Not a single Wagga primary school has access to a full-time school counsellor, according to data released by the NSW Department of Education.
Wagga public schools currently share the equivalent of 10.75 full-time counsellors between them, with primary schools getting the least amount of coverage.
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The best-resourced primary school was Lake Albert Public, which had a "counsellor allocation" of 0.5, meaning it got the equivalent of 50 per cent coverage of a full-time counsellor.
Meanwhile Sturt Public and South Wagga had 30 per cent, North Wagga Public had 25, Forest Hill Public had 20, and Kapooka and Tarcutta Public had merely 5 per cent coverage.
NSW Teachers Federation Wagga representative Cameron Abood said those figures weren't good enough, especially in light of growing reports of mental illness among Wagga children.
"The students need access to quality support, especially with the increasing diversity, the ease of technology, and the complications of being a child these days," Mr Abood said.
"If you look at the statistics of mental health, we're becoming a lot more aware of the severity of the issues and the numbers of people requiring support. At the moment the ratio of support for students just isn't there."
Wagga federation president Michelle McKelvie said counsellors were struggling to manage the sheer volume of workload between all the different sites.
She said the demand for counsellors had grown even higher during lockdown, and warned that more children would fall through the cracks unless more support was provided.
"Counsellors are the first point of call for students so we can find support for them. If we don't have that counsellor there to assess them in the first place, a lot of them end up getting missed," Ms McKelvie said.
"The school counsellor shortage has been an issue for quite some time now. There's vacant positions schools just can't fill, and there are students that are in great need of their services."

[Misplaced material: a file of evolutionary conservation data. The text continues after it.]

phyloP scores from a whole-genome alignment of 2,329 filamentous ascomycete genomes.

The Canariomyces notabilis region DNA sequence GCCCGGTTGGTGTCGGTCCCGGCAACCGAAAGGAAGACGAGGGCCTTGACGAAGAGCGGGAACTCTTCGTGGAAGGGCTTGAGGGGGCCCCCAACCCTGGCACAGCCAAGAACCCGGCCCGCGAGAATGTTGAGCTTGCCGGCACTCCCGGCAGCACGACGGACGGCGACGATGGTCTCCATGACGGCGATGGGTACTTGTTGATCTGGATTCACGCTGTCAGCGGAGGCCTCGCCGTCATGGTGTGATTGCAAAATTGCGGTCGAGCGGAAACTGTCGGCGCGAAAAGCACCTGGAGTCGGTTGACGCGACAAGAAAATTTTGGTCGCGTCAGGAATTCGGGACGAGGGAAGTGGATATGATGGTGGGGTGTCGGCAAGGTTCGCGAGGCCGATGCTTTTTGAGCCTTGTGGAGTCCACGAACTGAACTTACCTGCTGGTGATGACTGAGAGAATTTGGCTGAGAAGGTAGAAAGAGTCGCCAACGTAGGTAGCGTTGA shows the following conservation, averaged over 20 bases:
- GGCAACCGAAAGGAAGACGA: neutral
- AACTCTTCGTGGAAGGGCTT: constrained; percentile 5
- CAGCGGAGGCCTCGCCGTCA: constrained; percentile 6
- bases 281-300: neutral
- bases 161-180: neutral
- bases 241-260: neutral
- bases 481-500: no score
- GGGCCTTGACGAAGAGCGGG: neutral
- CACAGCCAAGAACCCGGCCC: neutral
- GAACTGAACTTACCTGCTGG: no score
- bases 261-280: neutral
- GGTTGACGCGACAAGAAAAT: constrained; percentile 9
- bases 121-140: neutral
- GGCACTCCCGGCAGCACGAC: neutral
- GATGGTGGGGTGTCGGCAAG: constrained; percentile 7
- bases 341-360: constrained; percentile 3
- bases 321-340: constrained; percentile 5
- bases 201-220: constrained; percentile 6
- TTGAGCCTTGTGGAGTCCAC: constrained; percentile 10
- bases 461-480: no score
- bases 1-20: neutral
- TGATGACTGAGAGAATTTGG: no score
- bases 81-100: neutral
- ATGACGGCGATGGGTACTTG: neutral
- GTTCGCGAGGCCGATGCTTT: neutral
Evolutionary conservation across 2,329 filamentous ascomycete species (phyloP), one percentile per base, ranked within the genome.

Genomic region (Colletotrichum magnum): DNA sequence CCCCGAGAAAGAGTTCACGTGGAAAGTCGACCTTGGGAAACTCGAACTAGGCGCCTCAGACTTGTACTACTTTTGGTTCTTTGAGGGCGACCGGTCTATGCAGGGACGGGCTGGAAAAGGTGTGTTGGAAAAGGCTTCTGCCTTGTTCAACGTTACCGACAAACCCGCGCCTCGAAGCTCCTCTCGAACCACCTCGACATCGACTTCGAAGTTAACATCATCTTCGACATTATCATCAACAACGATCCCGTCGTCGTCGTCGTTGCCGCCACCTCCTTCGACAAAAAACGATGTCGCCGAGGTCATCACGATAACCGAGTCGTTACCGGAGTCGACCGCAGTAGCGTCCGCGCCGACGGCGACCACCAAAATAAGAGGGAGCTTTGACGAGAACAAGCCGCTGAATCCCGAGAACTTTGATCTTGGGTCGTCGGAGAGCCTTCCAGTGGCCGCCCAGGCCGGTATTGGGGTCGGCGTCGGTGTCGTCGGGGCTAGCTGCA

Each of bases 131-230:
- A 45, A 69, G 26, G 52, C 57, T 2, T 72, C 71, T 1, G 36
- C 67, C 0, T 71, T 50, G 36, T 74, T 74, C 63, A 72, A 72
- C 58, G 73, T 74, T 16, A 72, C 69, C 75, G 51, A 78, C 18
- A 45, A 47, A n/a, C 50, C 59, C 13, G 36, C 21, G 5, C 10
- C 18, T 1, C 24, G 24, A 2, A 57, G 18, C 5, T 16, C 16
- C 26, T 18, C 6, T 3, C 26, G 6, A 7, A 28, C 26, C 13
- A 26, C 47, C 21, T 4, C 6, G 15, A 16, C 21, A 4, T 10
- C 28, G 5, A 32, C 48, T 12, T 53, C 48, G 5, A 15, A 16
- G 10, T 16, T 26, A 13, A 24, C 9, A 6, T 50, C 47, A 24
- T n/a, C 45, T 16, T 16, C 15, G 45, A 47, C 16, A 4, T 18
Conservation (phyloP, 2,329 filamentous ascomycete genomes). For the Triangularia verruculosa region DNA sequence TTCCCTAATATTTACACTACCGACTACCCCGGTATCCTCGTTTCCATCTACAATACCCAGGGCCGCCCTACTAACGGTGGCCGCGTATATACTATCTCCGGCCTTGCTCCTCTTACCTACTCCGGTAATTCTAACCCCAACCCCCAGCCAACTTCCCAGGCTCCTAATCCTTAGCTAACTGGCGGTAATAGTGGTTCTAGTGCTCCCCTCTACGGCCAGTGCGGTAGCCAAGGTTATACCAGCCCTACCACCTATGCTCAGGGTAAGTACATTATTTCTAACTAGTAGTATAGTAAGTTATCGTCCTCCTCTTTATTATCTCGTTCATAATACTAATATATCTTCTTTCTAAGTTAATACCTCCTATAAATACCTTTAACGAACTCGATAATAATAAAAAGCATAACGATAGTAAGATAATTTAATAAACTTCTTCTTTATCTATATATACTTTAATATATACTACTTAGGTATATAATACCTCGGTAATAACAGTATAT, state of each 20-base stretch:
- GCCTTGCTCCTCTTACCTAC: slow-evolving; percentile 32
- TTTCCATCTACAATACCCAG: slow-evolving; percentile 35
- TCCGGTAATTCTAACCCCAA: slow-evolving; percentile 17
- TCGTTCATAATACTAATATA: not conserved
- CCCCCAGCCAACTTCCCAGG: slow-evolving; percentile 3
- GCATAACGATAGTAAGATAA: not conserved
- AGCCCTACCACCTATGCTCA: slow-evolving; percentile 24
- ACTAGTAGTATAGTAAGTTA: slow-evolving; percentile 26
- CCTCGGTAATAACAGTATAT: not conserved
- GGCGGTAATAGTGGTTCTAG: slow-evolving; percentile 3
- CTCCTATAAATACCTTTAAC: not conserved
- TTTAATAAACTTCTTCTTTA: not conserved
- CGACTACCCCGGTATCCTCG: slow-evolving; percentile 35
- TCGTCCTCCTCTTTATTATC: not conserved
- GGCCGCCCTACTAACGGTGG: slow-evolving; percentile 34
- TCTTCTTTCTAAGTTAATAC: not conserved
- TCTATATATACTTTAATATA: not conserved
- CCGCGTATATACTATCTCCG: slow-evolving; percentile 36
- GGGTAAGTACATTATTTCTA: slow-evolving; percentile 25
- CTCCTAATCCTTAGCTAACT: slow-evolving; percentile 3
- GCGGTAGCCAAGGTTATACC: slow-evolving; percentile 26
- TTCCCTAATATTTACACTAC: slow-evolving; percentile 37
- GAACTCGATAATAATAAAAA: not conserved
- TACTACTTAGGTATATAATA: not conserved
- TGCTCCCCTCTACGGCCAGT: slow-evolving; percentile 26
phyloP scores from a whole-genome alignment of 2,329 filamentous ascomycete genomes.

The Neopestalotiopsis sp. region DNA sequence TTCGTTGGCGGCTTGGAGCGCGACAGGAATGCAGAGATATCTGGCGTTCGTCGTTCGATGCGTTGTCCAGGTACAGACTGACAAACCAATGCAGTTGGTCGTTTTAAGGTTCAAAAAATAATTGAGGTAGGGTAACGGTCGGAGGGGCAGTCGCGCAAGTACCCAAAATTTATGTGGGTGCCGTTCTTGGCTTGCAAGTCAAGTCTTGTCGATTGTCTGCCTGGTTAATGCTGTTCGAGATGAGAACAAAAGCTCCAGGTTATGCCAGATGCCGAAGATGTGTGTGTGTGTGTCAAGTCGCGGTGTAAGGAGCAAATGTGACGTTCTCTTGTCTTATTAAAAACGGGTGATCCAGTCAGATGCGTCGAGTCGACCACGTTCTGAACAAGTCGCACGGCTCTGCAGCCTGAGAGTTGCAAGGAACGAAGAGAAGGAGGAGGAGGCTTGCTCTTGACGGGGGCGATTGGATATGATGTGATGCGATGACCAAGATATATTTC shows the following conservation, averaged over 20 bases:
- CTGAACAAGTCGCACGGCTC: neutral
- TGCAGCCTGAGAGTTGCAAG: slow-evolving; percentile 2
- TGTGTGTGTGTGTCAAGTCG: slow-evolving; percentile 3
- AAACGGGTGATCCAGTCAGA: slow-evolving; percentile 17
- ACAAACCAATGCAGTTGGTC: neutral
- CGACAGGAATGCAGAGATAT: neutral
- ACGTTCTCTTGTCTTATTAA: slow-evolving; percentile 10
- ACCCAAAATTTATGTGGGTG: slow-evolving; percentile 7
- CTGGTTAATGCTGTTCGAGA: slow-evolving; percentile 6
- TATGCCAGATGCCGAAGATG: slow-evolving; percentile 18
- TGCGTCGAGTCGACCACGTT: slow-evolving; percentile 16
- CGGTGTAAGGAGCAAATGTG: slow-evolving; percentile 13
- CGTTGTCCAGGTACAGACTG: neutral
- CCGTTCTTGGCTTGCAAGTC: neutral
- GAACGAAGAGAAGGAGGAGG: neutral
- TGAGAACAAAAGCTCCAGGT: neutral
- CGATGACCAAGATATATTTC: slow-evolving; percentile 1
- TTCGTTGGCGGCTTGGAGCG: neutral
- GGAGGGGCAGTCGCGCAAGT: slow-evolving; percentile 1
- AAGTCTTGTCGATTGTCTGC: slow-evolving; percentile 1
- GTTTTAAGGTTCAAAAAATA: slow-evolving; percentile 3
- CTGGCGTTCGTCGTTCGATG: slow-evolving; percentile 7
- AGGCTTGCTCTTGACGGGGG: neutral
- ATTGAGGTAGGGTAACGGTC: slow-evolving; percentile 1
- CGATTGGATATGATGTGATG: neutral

However, she said that even when those positions are filled the workload was often unmanageable due to the sheer number of students in need.
Across the state the ratio of counsellor-to-student is 1 to 725, which she describes as woefully inadequate.
However, a Department of Education spokeswoman said increasing those ratios was not the best solution to providing better mental health support.
"Approaching quality mental health support through a ratio does not make sense, mental health is complex, and everyone's needs are unique," she said.
"By listening to the community, we can deliver a mosaic of mental health support that compliments what they receive in the community using local organisations and school resources."
The spokeswoman said by July of this year Wagga could expect to see an increase of counsellors from 10.75 to 11.1.
She went on to add that every high school would have a Student Support Officer to help students connect with local support services.
The government has previously promised to have 100 per cent full-time counsellor coverage for all high schools by July 2023.
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